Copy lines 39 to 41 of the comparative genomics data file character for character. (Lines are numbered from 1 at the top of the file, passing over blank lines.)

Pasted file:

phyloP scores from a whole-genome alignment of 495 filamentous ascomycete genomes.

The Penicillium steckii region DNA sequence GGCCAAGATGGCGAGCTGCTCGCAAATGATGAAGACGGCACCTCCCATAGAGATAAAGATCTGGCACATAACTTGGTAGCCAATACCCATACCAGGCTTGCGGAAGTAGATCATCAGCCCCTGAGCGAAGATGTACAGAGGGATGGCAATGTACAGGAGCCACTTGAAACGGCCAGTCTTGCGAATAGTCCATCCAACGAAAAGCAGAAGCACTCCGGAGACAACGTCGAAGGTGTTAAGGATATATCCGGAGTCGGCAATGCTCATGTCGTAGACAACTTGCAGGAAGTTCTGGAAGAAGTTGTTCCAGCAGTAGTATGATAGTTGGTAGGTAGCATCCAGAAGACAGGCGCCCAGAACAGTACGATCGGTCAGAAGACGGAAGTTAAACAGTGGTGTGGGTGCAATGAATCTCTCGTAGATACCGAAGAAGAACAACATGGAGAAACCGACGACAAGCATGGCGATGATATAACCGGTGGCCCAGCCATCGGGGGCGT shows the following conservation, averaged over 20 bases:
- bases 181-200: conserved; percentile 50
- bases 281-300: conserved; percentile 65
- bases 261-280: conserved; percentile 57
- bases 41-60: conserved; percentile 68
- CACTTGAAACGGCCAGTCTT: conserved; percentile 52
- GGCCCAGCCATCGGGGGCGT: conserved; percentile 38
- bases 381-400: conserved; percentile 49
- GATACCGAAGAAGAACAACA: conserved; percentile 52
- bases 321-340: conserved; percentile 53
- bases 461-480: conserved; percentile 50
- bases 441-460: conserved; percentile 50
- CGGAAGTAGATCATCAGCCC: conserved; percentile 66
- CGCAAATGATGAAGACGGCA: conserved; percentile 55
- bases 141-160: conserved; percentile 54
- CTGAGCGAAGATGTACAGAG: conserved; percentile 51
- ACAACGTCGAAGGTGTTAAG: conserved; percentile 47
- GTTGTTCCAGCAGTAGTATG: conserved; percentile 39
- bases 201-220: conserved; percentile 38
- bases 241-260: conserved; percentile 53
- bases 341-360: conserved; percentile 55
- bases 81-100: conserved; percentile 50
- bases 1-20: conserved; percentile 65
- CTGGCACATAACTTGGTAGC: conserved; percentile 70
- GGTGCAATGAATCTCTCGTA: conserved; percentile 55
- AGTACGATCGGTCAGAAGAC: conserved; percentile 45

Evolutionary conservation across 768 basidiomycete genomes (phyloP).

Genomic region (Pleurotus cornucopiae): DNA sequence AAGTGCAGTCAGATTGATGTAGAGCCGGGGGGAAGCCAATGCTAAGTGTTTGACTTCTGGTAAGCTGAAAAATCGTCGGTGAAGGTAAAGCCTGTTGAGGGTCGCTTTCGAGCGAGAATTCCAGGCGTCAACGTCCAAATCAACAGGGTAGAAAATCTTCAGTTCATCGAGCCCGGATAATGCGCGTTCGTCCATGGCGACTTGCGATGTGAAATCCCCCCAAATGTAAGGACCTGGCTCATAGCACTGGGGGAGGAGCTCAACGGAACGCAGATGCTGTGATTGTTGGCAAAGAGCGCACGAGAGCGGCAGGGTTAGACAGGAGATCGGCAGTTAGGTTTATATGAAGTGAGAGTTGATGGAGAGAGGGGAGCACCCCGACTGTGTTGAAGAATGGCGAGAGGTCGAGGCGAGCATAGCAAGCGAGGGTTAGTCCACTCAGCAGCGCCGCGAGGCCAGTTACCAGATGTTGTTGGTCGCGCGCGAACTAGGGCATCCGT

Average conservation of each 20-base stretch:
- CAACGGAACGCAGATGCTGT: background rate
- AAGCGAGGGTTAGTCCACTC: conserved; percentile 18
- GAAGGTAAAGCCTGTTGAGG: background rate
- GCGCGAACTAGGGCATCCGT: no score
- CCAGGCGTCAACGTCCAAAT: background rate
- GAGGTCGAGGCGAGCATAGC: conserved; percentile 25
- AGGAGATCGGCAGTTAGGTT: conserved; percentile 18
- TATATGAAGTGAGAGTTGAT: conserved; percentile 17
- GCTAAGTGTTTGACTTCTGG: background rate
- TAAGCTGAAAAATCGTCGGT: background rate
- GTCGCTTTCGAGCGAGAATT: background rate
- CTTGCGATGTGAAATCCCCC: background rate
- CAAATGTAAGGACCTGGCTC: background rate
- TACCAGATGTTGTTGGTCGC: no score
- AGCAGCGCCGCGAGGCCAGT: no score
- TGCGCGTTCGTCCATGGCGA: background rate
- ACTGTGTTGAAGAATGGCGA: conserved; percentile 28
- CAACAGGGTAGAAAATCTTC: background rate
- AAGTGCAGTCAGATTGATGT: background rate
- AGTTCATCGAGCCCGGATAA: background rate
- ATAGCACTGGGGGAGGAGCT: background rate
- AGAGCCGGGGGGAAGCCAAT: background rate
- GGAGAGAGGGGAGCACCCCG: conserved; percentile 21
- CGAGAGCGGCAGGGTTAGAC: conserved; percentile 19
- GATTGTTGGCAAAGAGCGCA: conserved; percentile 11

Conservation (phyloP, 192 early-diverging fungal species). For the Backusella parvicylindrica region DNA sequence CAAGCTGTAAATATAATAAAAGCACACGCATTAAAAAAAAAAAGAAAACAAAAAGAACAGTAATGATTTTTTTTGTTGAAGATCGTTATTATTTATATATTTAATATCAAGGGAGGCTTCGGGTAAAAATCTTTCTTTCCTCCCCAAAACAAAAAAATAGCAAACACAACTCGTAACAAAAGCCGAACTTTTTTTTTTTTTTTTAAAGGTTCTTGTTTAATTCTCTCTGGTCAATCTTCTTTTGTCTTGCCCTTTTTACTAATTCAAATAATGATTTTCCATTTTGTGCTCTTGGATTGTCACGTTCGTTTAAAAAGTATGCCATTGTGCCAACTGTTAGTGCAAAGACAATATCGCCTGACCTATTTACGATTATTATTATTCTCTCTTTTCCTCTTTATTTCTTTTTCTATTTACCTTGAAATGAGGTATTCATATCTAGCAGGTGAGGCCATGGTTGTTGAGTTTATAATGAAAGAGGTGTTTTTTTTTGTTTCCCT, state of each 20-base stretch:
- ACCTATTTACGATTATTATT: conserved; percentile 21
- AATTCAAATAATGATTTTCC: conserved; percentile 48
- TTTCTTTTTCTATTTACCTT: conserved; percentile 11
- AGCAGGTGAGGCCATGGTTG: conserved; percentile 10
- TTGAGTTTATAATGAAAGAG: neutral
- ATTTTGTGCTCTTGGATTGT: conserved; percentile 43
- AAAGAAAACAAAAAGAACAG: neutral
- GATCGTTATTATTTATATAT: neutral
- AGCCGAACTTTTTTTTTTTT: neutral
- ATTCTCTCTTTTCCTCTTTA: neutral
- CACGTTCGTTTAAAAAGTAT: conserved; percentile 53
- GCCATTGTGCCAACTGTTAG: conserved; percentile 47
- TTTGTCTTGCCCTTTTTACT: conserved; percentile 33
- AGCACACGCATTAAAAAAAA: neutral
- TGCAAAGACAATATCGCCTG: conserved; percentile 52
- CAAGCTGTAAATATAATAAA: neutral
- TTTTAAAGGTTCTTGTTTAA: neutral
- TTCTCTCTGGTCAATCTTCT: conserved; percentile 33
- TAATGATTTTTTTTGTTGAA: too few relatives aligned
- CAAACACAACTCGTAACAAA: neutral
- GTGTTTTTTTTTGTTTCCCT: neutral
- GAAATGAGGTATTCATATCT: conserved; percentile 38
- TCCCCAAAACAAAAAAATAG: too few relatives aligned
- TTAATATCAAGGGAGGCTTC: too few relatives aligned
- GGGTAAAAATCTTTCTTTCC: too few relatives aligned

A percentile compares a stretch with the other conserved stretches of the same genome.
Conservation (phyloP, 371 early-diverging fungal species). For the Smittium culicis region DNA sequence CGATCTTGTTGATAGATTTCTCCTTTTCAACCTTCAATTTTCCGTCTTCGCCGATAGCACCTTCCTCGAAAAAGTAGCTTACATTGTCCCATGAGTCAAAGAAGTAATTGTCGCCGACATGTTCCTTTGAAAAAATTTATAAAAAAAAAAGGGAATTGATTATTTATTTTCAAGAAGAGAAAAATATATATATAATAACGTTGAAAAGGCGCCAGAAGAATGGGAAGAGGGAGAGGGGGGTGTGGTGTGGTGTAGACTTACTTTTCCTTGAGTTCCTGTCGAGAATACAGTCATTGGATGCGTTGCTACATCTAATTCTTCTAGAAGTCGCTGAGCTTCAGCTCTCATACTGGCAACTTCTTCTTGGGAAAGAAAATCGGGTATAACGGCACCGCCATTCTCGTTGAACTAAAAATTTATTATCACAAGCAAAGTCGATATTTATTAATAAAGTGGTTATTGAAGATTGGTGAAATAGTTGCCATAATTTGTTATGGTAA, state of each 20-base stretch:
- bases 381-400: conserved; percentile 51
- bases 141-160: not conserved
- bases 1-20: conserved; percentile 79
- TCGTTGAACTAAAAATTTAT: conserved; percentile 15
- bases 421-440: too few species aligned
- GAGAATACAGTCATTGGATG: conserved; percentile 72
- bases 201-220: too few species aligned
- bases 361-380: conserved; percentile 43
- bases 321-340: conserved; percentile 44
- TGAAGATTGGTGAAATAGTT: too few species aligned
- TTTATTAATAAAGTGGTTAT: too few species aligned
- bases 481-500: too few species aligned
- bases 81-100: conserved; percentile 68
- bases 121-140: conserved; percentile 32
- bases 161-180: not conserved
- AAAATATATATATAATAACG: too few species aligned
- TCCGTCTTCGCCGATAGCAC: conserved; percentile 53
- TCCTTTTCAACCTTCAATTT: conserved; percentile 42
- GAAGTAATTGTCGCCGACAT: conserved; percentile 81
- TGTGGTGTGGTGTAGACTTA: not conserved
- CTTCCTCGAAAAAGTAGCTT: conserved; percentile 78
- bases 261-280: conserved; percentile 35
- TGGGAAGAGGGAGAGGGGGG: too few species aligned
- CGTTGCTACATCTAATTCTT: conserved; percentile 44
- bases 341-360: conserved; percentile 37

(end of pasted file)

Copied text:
- GCTAAGTGTTTGACTTCTGG: background rate
- TAAGCTGAAAAATCGTCGGT: background rate
- GTCGCTTTCGAGCGAGAATT: background rate